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23 April 2007

The quality of private military studies

We have been following the debate over private military companies for some time now. It bears exceedingly close relationships in many ways with similar evolutions in the privatization of intelligence, but due to the high media profile of major private military contractors has received a great deal more public attention. This public attention has translated into a number of journalists and academics seeking to put forth their own views on the issues – but who have routinely been writing as outsiders, and frankly in most cases in a politicized manner that does no credit to the study of the subject.

We have long struggled with any critiques of this new cottage publishing industry centering on the PMCs, if only because it is very difficult to engage in conversation with those who usually start the debate from a perspective that denies the legitimacy and raison d’etre for the existence of contractors of any stripe, let alone a functioning marketplace which includes services performed in the battlespace.

To this end, we may reference the following critique of the new bestseller on Blackwater. Ironically, the criticism is written by an academic who is also pitching a book (though one of fiction). Regrettably, one must also overlook the comments re: “manipulated” intelligence, which are also unhelpful to advancing the actual debate, especially when expressed in the kind of verbal shorthand which is so symptomatic of politicized discussions of a complex issue not so easily rendered into soundbite form.

We do however wish to echo the disappointment in the squandering of a unique opportunity to do justice to the complex and difficult issue of private military contracting. However, we also note the continued interest in study of private military entities in a number of other areas. There have been a number of online ventures in which serious individuals are now beginning to look more closely into the matter, with some good results. And of course, there is the remarkable output of the “khaki tower” – the military academia, which has been producing consistently interesting publications at a quality and level of depth that simply has not been matched by any academic, journalist, or other outsider. Some of these pieces date back even prior to 9/11.

Now if only the literature on the privatization of intelligence was so robust, or so professional – but one must suppose that the analysis of shooters is and always will be of greater interest to a wider audience than the arcane nature of our art and science.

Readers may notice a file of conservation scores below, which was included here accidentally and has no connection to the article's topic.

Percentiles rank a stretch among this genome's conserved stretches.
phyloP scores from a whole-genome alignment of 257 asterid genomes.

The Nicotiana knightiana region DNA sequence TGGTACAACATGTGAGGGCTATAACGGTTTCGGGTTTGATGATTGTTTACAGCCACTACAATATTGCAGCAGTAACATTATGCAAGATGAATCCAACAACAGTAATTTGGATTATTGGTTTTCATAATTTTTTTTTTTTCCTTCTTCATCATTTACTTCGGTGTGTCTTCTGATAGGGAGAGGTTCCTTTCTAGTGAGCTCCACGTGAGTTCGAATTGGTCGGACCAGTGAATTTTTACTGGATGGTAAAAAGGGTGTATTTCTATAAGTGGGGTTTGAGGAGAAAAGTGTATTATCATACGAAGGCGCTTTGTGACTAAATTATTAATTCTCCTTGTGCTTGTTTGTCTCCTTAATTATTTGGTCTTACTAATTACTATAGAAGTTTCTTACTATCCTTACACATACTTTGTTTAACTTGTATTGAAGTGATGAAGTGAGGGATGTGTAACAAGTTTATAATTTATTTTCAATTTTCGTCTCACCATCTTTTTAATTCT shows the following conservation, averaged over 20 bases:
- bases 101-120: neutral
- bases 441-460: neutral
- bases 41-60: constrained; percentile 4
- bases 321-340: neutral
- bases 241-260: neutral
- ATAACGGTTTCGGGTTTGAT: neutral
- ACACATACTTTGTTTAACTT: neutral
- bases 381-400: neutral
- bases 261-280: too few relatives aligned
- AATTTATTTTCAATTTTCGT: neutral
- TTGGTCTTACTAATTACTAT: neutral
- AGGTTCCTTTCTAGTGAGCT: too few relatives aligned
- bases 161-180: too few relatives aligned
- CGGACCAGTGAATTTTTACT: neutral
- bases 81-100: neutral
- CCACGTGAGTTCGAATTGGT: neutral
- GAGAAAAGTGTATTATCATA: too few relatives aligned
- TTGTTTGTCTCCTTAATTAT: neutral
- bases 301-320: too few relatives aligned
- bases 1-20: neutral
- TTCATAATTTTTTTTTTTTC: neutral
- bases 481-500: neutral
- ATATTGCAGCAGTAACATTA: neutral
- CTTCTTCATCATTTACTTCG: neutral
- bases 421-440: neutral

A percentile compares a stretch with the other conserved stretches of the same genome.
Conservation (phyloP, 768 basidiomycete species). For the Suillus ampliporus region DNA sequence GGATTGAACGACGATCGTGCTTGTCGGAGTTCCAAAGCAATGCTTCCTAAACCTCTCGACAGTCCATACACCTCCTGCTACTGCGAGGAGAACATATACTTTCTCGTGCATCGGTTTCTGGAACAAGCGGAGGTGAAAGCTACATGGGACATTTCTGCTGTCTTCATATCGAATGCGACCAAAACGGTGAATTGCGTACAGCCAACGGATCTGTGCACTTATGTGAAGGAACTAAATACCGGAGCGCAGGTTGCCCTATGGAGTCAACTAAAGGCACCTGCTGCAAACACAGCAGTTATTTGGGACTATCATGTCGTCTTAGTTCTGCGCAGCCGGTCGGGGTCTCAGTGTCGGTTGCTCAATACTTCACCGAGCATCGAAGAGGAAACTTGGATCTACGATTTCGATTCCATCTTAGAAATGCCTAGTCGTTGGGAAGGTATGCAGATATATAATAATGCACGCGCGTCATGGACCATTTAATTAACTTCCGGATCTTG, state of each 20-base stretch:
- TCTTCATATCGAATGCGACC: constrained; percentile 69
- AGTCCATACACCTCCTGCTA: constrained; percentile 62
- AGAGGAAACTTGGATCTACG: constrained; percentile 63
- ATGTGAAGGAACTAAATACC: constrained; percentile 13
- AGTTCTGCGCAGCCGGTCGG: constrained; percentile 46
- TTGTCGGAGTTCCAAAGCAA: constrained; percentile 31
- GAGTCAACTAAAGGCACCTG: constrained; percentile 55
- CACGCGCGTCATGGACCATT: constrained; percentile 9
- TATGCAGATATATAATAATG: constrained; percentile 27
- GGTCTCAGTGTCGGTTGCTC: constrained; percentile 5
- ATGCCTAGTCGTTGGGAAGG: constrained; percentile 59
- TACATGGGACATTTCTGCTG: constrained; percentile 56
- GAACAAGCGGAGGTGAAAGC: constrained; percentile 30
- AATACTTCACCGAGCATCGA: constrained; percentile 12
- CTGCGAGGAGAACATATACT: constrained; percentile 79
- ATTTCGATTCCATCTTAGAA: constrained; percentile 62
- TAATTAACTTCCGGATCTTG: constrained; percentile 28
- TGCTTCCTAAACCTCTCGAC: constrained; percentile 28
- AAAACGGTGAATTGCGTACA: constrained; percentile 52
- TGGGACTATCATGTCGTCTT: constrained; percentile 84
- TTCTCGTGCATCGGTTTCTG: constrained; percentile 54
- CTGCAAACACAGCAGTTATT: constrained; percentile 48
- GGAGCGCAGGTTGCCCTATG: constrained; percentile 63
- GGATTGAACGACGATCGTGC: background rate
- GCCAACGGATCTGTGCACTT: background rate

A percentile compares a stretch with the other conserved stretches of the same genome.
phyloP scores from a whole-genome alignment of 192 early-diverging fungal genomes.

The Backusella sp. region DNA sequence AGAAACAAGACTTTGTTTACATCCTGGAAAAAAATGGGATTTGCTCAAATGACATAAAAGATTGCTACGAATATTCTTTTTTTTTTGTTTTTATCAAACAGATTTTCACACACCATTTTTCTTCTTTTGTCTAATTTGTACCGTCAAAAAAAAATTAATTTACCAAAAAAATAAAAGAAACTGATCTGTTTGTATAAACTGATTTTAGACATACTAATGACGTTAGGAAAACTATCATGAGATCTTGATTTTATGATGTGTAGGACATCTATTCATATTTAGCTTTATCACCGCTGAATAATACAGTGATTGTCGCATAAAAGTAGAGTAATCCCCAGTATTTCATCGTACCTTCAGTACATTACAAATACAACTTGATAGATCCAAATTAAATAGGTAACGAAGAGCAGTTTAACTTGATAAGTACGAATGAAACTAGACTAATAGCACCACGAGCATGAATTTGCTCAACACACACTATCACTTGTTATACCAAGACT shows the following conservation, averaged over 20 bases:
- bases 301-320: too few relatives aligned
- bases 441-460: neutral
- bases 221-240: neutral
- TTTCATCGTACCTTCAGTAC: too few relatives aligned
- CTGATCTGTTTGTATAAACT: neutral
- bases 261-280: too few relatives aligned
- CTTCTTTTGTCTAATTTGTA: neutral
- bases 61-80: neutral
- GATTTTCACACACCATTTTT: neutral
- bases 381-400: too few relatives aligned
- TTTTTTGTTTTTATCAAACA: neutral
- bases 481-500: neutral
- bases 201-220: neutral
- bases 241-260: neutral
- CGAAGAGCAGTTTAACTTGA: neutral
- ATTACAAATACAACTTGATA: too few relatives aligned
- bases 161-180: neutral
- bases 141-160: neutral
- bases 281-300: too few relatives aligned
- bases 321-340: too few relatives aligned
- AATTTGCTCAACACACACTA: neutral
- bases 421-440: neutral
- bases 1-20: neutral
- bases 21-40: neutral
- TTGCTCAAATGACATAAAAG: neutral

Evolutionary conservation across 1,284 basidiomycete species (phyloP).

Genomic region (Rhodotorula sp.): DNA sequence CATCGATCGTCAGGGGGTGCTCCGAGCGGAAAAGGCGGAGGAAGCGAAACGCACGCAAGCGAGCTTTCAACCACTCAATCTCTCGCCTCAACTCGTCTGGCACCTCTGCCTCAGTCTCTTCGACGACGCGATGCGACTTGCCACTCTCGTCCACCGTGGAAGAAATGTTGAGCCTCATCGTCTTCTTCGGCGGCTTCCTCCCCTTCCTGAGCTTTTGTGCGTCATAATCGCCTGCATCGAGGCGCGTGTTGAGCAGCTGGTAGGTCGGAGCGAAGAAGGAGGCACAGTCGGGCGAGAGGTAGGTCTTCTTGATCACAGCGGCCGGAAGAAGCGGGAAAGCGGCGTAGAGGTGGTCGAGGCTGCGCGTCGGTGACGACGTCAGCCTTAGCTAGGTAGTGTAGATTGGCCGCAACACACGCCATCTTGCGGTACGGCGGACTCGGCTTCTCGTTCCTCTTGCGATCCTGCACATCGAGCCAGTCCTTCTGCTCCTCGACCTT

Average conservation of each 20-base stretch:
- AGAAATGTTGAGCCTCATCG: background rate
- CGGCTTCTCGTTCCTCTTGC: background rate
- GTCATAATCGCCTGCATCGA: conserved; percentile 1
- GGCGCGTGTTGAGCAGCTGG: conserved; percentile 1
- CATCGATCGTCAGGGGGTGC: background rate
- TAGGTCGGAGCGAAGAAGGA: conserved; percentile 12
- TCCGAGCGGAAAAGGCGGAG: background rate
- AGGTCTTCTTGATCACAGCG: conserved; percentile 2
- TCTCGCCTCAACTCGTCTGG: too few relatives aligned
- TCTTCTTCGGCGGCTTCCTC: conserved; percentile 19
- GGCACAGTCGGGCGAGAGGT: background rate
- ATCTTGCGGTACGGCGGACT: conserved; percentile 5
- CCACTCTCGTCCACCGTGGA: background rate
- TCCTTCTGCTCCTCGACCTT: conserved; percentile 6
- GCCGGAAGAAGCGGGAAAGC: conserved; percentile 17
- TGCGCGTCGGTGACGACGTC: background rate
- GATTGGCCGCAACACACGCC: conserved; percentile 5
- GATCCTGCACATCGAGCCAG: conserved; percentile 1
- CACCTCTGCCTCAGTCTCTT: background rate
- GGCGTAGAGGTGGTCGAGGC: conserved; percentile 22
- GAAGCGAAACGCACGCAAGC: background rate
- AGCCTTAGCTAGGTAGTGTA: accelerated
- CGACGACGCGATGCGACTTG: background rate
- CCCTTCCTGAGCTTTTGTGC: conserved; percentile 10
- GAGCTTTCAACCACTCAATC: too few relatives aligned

Butkus and Howes. A Critical Analysis of the Coordination, Command and Control of Contractors in Iraq. Naval Postgraduate School, December 2006.

Herron and Santiago. Analysis of Security Contractors in Deployed Environments. Naval Postgraduate School, December 2006.

Harris, Neil J. Contractors and the Cost of War: Research into Economic and Cost-Effectiveness Arguments. Naval Postgraduate School, December 2006.

Heskett, Jonathan D. The Potential Scope for Use of Private Military Companies in Military Operations: An Historical and Economical Analysis. Naval Postgraduate School, December 2005.

Jorgensen, Brent M. Outsourcing Small Wars: Expanding the Role of Private Military Companies in U.S. Military Operations. Naval Postgraduate School, September 2005.

Wallwork, Richard D. Operational Implications of Private Military Companies in the Global War on Terror. Army Command and General Staff College, February 2005.

Kidwell, Deborah C. Public War, Private Fight? The United States and Private Military Companies. Combat Studies Institute Press, 2005.

Millard, Todd S. Overcoming Post-Colonial Myopia: A Call to Recognize and Regulate Private Military Companies. Judge Advocate General's School, April 2003.

Housen, Roger T. The Privatization of Warfare: Back to the Future. National War College, 2002.

Goddard, Scott C. The Private Military Company: A Legitimate International Entity Within Modern Conflict. Army Command and General Staff College, June 2001.

Baffer, B. D. The Professional Military Services Industry: Have We Created a New Military-Industrial Complex? Marine Corps War College, May 2005.

Vaught, Donna S. Modern Mercenaries of the Twenty-first Century: Professional Military Consultants a Modern Tool of Foreign Policy. Naval War College, February 1999.

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